The music of indie duo Wye Oak (Jenn Wasner and Andy Stack), which has been described as “synthpop haze with serious percussive backbone,” may not seem like the most obvious candidate for orchestral arrangement. That’s just as well, because neither Wye Oak nor composer William Brittelle are inclined towards the obvious. Together (along with special guest Michi Wiancko) they will stage, in Brittelle’s words, “a series of electro-acoustic art songs exploring secular spirituality in America” at Aria in downtown Minneapolis on October 14.
Ahead of the performance, Wye Oak’s Jenn Wasner discussed her songwriting process, her creative trajectory, and learning to “play [her]self like an instrument.”
How did your collaboration with William Brittelle come about?
Bill actually approached us a couple of years ago (while we were working on our last record, Shriek). He was interested in acting as a conduit between pop musicians and orchestral musicians, but his vision—a really hands-on, musically adventurous approach rather than the usual pops-style orchestra—really appealed to us. His arrangements of our songs are strange and wonderful—it’s really exciting to hear our music re-imagined in this way.
What was the process of rearranging your music for orchestra like? Has it changed how you hear and think about your own music as a duo?
Obviously playing music as a duo forces a certain amount of economy in your approach. Our physical limitations can’t help but influence our writing and arranging styles. Sharing the stage with 50-plus musicians, then, is a totally different world for us. It’s overwhelming! (In a good way.) But it’s been very encouraging to see how, even with such a maximal approach, the essence of these songs remains the same.
Shriek sounds like something of a departure from your previous work. The guitar-driven sound that helped define your earlier music has been supplanted by more bass and synth-heavy textures. What compelled you to go in this direction?
A creative spirit, probably? There’s a certain type of person that will always be interested in new sounds, new textures, and new processes (spoiler alert: I’m talking about myself here). Switching things up and taking chances is an essential part of keeping the creative juices flowing. So the aesthetics may change (knowing myself, they will continue to change), but the songs themselves have always been the heart of this project, and always will be.
You’ve said, “I like bands that you have to look a bit to find it, where you have to really listen.” Were there specific bands you had in mind when you made this comment? More generally, what are some inspirations or influences on your work that fans might not initially expect?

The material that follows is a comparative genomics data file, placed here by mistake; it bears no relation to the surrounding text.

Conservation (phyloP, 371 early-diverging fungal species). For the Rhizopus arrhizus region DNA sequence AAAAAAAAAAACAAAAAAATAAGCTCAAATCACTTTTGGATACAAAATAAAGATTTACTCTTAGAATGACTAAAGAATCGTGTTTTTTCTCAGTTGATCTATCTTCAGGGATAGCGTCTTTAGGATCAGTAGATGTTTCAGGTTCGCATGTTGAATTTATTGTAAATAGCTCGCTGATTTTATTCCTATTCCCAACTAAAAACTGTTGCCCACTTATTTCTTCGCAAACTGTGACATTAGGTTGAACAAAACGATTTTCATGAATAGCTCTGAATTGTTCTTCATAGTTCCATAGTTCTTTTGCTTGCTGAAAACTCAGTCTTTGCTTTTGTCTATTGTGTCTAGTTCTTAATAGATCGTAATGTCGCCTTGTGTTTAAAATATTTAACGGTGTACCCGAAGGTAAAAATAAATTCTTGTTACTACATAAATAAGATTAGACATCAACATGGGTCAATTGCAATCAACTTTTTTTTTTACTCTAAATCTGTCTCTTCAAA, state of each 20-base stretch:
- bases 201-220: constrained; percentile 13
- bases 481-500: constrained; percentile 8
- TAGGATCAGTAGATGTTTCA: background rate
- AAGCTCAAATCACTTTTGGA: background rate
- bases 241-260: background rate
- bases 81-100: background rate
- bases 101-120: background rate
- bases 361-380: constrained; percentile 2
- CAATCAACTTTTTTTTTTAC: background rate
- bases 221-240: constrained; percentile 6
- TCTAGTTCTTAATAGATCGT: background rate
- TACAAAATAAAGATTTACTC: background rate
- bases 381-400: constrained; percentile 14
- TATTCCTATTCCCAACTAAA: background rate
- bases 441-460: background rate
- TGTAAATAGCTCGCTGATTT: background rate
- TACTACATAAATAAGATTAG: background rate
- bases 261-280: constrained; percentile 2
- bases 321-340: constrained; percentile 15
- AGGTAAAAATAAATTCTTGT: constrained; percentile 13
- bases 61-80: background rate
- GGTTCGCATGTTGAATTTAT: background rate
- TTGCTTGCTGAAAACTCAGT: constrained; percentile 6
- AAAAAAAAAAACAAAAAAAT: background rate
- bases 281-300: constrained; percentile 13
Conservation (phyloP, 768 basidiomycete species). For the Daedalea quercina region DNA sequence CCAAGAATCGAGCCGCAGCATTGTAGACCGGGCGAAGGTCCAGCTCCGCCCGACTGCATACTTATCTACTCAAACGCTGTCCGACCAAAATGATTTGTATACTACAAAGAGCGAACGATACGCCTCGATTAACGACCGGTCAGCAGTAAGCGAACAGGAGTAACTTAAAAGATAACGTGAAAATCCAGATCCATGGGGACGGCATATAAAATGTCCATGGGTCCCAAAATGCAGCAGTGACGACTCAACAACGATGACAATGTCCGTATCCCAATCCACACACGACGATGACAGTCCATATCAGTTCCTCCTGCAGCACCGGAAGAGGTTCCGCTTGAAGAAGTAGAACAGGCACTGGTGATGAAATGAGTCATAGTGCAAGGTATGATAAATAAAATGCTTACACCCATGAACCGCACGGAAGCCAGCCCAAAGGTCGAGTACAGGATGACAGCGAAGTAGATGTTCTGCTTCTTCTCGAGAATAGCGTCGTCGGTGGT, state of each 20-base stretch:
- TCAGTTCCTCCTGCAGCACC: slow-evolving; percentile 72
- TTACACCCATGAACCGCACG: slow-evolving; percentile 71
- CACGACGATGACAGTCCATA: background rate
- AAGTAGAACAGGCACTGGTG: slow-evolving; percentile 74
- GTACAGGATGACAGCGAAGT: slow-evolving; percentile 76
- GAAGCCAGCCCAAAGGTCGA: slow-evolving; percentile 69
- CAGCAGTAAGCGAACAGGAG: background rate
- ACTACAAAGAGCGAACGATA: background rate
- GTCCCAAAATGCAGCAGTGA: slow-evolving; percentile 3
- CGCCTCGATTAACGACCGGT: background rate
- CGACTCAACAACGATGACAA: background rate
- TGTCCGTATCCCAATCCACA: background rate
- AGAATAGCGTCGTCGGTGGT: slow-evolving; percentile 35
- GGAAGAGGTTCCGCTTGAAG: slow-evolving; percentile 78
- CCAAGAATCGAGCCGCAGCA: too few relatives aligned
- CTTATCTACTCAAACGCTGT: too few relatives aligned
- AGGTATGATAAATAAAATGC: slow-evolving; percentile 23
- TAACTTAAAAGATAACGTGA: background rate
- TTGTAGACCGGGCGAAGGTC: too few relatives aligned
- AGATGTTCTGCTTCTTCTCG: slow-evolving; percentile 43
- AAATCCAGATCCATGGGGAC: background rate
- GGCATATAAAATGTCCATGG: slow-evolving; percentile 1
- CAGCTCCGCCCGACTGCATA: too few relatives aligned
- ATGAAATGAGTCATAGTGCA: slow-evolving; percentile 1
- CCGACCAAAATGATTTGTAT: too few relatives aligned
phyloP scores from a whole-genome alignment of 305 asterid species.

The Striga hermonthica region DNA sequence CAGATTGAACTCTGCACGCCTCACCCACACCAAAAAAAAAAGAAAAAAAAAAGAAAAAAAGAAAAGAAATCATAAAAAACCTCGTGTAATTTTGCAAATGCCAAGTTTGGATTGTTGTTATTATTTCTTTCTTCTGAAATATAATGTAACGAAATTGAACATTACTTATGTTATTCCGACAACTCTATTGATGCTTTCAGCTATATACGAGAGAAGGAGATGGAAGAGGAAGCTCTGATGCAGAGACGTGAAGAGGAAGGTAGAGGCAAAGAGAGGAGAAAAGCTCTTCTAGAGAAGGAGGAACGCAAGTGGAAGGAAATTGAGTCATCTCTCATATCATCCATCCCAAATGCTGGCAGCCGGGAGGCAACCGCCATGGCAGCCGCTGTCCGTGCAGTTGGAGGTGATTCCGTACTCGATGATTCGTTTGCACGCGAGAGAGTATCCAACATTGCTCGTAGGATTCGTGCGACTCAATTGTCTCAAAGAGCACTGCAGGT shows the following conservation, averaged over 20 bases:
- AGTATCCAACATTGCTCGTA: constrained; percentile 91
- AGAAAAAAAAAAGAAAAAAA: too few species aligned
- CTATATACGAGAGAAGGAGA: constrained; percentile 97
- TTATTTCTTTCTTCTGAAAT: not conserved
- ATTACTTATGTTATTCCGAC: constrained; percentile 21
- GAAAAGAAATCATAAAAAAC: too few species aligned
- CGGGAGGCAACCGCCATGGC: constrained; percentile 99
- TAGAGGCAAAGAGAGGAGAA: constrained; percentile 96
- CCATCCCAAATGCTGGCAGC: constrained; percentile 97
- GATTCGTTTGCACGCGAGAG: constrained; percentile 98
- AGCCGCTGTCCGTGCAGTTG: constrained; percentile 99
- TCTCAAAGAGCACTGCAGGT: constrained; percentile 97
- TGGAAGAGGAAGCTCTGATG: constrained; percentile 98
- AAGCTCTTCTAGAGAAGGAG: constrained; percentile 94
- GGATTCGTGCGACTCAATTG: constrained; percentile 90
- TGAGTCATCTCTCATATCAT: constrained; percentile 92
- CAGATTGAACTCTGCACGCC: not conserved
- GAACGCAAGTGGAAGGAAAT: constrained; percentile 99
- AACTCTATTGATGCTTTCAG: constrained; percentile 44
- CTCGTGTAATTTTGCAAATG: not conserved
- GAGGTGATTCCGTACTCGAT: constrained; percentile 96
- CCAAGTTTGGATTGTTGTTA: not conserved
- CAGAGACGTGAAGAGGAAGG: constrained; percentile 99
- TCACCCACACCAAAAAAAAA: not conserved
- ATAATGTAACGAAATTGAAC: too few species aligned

I don’t remember making this comment, so I can’t say I’m absolutely certain of the “it” I was referring to. I can say that I tend to be drawn to music that is able to achieve much with very little. With Shriek, I was trying to create something more subtle and nuanced than our past records—something less bombastic, that opens up slowly over repeat listens. Pop music (and, let’s be honest, we’ve always made pop music) is a more oversaturated landscape than ever, and it can be difficult to carve out one’s own space while working within such an established form. For me, of late, I tend to respond to this overwhelming reality by getting small—by reducing ideas to their simplest forms, trying to work big feelings into increasingly intimate spaces. So … maybe that’s what I meant by that phrase?
You and Andy Stack live on opposite sides of the country. How has that distance affected your creative process?
I think it’s been a huge asset, honestly. We both have home recording setups, and it’s so easy to send works in progress back and forth remotely. But I do think we both do our best work when we have our own space to think and work privately. So it’s kind of the best of both worlds!
You’ve spoken very candidly about struggling with depression and creative burnout in the wake of an exhausting tour in 2013. Has that experience changed how you currently approach music?
I know myself, and I know my limits, a lot better now. As I’ve gotten older I’ve learned how to play myself like an instrument. I have certain tendencies, patterns that have followed me for my whole life, and my awareness of that fact allows me to make better decisions. I guess you could say I’m better at cultivating an environment that will provide the best results, creatively and personally. I’m still moody, anxious, and my own worst critic—but I also love what I do, and I’m incredibly grateful for the opportunity to share my music with others. And that thought usually is enough to get me through on the rougher days.
Wye Oak and William Brittelle will perform Spiritual America with special guest Michi Wiancko at 7:30 pm on October 14, 2015 at Aria (105 First St. N., Minneapolis). Spiritual America is copresented by the Walker Art Center and the Saint Paul Chamber Orchestra’s Liquid Music Series. To read more, head over to the SPCO’s Liquid Music Blog to read a recent interview with William Brittelle about Spiritual America.